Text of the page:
“I had lunch with some of your old colleagues yesterday and we were talking about you.”
Never a good start to a conversation when your relationship to the mentioned parties ended the day you stopped working.
The people mentioned are acquaintances, only one actually worked with me and it was before ME/CFS struck.
“I told them you are heading for Texas. We all agreed you must be doing much better to be able to do that!”
What is it about this conversation that riles me so?
First, I’m pretty certain not one of these people actually has a clue about my disease and what I go through on a day-to-day basis. They know as much about my personal life as I do theirs – nil. I would love to have tea and share experiences in person, (haven’t heard from most of them since disappearing from the work place) just please don’t make me the subject of your chats with others.
Secondly, it’s one thing to have someone tell you face to face that you look well, but to assume I am better without knowing all the facts – well, that makes you an ass, as the old saying goes.
“The big push will be to get you back to work,” I remember my doctor telling me. She went on to say that work is the last place one needs to go when recovering from a long-term illness. Social interaction is especially important to help normalize again, and then when able, to travel. Work is so much more stressful, and despite what insurance companies want us to think, does not add to quality of life which is so essential for healing.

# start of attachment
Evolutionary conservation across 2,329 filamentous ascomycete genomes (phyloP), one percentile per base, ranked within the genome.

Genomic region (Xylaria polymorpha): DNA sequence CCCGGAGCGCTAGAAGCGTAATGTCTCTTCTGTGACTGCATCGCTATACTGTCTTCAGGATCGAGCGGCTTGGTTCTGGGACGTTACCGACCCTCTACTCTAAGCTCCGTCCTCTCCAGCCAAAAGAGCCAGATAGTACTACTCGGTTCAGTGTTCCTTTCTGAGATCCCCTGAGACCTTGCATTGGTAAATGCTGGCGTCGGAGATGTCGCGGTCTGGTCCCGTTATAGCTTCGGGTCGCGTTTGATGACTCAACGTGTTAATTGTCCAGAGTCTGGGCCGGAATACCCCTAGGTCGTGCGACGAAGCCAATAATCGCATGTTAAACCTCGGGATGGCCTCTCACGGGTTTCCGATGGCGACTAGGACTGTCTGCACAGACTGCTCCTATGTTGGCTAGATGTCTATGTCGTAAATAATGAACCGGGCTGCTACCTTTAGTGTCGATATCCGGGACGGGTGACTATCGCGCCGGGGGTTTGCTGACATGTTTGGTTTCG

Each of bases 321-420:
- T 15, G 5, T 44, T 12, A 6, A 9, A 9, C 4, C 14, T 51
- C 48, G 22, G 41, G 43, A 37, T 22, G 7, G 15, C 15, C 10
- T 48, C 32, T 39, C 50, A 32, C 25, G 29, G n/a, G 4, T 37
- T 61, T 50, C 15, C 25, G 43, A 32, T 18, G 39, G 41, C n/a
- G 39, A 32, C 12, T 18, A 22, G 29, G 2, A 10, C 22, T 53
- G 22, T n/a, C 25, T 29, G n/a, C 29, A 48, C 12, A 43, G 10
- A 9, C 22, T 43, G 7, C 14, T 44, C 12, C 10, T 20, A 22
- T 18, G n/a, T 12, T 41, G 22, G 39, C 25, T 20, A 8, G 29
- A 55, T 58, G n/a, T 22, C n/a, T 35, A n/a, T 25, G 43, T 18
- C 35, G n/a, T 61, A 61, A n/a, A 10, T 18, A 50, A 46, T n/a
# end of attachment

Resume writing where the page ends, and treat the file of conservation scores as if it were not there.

That none of these able-bodies individuals understand that, I get. From their viewpoint people on disability get to lounge around all day and do fun stuff. (I’ve sat in so many meetings where I’ve heard this about those away on long-term disability, as if being ill is something to desire.) What infuriates me, is that the messenger, a so-called close friend, hasn’t even spent any time with me in nearly a year, and yet, she is making a pronouncement about my condition.
I cut the conversation short, of course.
“She says I must be so much better,” I tell my husband when he asks about the call.
“Twenty percent,” is his response. “You are maybe twenty percent better.”
Deciding to sell our house and live full-time in a motor home is my husband’s creative solution to managing my disease. Together, with input from my doctor and psychologist, we have developed a plan to embrace life despite the challenges we face.
I still have ME. I still struggle on days to get out of bed. My legs continue to give me problems. My brain doesn’t work right. Some days I feel worse than ill and pain is out of control. I have to watch what I eat and how much stimulus I subject myself to, and despite all this, I’ve decided to keep on living. Worse thing that happens is that I die trying.
I guess that’s too hard of a concept for others to understand. Easier just to pass judgment.